Factor analysis of computerized and traditional tests used in mild brain injury research

National Rehabilitation Hospital, Washington DC 20010, USA.
The Clinical Neuropsychologist (Impact Factor: 1.58). 09/2000; 14(3):287-94. DOI: 10.1076/1385-4046(200008)14:3;1-P;FT287
Source: PubMed

ABSTRACT The present study examines the relation between a set of computerized neuropsychological measures, Automated Neuropsychological Assessment Metrics (ANAM), and a set of traditional clinical neuropsychological tests. Both sets of tests have been employed in recent studies of mild brain injury. Factor analysis and stepwise regression indicate that both sets of tests measure similar underlying constructs of cognitive processing speed, resistance to interference, and working memory. The present findings indicate strong concordance between computerized and traditional neuropsychological measures and support the construct validity of ANAM and similar procedures.


Available from: Joseph Bleiberg, Jun 02, 2015
  • Source
    [Show abstract] [Hide abstract]
    ABSTRACT: The present study tested 121 middle-aged and elderly community-dwelling individuals on the computer-based Subtle Cognitive Impairment Test (SCIT) and compared their performance with that on several neuropsychological tests. The SCIT had excellent internal consistency, as demonstrated by a high split-half reliability measure (0.88-0.93). Performance on the SCIT was unaffected by the confounding factors of sex, education level, and mood state. Many participants demonstrated impaired performance on one or more of the neuropsychological tests (Controlled Oral Word Association Task, Rey Auditory and Verbal Learning Task, Grooved Pegboard [GP], Complex Figures). Performance on SCIT subtests correlated significantly with performance on many of the neuropsychological subtests, and the best and worst performing quartiles on the SCIT subtest discriminated between good and poor performers on other subtests, collectively indicating concurrent validity of the SCIT. Principal components analysis indicated that SCIT performance does not cluster with performance on most of the other cognitive tests, and instead is associated with decision-making efficacy, and processing speed and efficiency. Thus, the SCIT is responsive to the processes that underpin multiple cognitive domains, rather than being specific for a single domain. Since the SCIT is quick and easy to administer, and is well tolerated by the elderly, it may have utility as a screening tool for detecting cognitive impairment in middle-aged and elderly populations.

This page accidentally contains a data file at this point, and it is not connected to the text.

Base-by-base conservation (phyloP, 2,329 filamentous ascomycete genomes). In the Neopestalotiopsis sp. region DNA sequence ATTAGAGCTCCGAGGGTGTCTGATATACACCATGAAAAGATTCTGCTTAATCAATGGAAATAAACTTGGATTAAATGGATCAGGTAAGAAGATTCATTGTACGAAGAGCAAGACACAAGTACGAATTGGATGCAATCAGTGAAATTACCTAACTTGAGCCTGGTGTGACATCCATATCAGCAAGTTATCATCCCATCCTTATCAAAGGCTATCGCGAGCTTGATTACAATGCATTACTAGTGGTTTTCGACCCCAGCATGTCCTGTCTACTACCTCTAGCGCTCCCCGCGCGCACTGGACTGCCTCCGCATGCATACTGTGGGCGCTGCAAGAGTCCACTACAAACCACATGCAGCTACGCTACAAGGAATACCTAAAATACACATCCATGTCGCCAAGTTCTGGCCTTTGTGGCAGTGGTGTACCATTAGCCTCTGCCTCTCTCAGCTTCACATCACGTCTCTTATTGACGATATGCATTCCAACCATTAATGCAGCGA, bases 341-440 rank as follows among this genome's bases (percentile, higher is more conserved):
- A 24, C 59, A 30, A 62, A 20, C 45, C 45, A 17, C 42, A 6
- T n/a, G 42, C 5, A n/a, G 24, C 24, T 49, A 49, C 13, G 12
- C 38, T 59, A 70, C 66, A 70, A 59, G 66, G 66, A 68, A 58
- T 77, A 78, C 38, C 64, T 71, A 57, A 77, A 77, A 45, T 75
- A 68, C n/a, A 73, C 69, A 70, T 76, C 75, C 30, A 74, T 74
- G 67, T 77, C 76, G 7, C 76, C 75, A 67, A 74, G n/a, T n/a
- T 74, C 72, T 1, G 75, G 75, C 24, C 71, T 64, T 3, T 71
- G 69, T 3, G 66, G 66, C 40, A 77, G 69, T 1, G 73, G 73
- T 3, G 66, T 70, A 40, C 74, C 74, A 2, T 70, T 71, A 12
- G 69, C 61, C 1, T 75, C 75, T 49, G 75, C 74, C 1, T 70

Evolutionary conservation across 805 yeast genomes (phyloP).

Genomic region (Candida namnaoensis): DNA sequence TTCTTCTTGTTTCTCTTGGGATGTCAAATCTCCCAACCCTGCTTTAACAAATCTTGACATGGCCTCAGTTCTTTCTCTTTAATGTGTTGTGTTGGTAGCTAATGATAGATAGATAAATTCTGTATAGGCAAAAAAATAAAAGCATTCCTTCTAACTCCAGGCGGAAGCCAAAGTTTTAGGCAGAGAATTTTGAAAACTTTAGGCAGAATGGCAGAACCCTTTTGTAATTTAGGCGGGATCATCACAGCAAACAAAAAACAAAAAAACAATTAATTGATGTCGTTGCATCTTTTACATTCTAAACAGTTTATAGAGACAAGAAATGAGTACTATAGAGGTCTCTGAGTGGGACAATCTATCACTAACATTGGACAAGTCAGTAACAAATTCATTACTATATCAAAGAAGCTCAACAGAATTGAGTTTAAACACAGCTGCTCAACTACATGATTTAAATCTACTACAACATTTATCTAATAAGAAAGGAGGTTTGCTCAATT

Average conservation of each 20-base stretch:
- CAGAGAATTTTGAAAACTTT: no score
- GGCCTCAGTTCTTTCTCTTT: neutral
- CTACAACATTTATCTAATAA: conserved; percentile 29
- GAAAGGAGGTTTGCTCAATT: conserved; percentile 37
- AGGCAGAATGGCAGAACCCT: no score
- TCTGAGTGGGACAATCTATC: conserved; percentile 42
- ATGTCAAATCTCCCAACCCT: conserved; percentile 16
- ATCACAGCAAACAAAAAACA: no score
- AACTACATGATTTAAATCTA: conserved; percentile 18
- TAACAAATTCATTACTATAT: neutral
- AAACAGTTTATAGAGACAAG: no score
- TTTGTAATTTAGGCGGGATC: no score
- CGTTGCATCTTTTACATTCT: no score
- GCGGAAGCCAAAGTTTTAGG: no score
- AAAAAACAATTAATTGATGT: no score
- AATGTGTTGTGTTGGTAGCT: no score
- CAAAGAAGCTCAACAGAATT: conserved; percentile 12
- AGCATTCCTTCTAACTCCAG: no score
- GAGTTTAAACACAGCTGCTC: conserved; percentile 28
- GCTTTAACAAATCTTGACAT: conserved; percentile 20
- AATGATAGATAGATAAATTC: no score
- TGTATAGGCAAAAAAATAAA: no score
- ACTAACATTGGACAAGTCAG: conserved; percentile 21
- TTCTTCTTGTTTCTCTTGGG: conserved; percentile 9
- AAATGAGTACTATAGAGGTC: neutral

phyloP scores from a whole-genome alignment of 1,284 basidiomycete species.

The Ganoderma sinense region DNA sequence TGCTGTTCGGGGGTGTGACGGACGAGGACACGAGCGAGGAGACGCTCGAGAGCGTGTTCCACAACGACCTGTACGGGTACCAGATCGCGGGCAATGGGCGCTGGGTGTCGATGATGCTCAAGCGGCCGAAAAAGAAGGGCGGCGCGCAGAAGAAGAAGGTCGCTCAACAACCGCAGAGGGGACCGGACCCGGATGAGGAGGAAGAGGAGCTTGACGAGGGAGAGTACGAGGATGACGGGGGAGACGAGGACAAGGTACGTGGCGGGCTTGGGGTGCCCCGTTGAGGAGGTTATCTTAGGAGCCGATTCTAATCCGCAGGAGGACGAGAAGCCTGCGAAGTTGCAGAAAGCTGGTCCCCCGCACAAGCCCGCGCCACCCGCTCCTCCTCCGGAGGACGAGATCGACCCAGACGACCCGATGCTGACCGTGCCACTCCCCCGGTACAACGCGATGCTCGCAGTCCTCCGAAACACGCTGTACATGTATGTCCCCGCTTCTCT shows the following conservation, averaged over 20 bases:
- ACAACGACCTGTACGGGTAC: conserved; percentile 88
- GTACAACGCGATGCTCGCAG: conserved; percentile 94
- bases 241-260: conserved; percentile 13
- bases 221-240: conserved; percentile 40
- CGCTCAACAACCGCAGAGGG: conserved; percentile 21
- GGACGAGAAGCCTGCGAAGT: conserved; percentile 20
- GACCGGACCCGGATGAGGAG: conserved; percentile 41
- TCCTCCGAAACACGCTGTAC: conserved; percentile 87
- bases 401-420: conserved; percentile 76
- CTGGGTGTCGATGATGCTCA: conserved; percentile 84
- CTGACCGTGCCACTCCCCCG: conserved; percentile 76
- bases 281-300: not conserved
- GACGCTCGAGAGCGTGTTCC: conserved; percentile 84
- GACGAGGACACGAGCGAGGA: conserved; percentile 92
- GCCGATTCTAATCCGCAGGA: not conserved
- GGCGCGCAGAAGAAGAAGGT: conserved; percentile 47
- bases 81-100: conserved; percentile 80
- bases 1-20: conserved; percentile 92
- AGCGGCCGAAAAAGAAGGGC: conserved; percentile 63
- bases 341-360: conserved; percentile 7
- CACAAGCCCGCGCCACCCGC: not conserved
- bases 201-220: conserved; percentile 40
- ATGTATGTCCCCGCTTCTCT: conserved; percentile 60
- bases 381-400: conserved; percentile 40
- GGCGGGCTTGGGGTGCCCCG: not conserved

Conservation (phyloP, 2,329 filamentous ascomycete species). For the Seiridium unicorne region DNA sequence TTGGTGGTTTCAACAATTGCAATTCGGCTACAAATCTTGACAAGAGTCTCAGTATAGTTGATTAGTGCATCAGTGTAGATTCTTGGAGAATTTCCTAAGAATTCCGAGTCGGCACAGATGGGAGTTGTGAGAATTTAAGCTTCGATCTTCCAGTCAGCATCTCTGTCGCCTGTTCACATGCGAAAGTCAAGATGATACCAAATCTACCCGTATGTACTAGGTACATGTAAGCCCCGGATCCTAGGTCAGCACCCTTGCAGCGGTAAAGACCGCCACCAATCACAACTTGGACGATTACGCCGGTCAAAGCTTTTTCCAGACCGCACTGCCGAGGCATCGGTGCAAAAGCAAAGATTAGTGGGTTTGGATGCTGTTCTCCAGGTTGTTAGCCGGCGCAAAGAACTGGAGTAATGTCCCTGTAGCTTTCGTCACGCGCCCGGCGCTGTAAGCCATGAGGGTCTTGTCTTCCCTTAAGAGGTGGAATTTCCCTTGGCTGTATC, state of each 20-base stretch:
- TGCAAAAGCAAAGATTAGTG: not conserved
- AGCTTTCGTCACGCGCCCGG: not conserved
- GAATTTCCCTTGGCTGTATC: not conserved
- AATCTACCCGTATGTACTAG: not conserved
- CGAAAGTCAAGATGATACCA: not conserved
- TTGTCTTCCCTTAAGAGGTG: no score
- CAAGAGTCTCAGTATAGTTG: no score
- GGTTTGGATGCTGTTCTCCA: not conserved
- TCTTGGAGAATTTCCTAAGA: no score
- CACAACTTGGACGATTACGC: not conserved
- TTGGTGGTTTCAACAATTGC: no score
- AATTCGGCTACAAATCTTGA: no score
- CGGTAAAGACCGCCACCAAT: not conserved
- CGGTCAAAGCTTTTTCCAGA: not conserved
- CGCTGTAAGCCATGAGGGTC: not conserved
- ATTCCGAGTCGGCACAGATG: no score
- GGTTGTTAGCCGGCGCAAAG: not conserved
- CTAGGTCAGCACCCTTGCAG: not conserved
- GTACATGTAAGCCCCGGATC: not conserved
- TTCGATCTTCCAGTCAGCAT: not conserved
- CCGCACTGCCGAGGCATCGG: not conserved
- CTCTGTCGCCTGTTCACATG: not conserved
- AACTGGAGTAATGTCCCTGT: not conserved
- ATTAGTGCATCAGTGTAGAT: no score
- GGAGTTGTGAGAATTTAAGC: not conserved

Clinical Interventions in Aging 01/2014; 9:2165-2176. DOI:10.2147/CIA.S68363 · 1.82 Impact Factor
  • [Show abstract] [Hide abstract]
    ABSTRACT: A 4-year longitudinal study of the cognitive effects of the Chernobyl nuclear accident was conducted from 1995 to 1998. The controls were healthy Ukrainians residing several hundred kilometers away from Chernobyl. The exposed groups included Eliminators, Forestry workers and Agricultural workers living within 150 km of Chernobyl. Accuracy and efficiency of cognitive performance were assessed using ANAMUKR, a specialized subset of the Automated Neuropsychological Assessment Metrics (ANAM) battery of tests. Analyses of variance, followed by appropriate pairwise comparisons, indicated that the 4-year averaged levels of performance of the exposure groups (especially the Eliminators) were significantly lower than those of the controls on most measures; further, analyses of performance across time revealed significant declines in accuracy and efficiency, as well as psychomotor slowing, for all exposed groups over the 4-year period. These findings strongly indicate impairment of brain function resulting from both acute and chronic exposure to ionizing radiation.
    Archives of Clinical Neuropsychology 05/2004; DOI:10.1016/S0887-6177(04)00057-5 · 1.92 Impact Factor
  • 10/2012; 56(1):1809-1813. DOI:10.1177/1071181312561364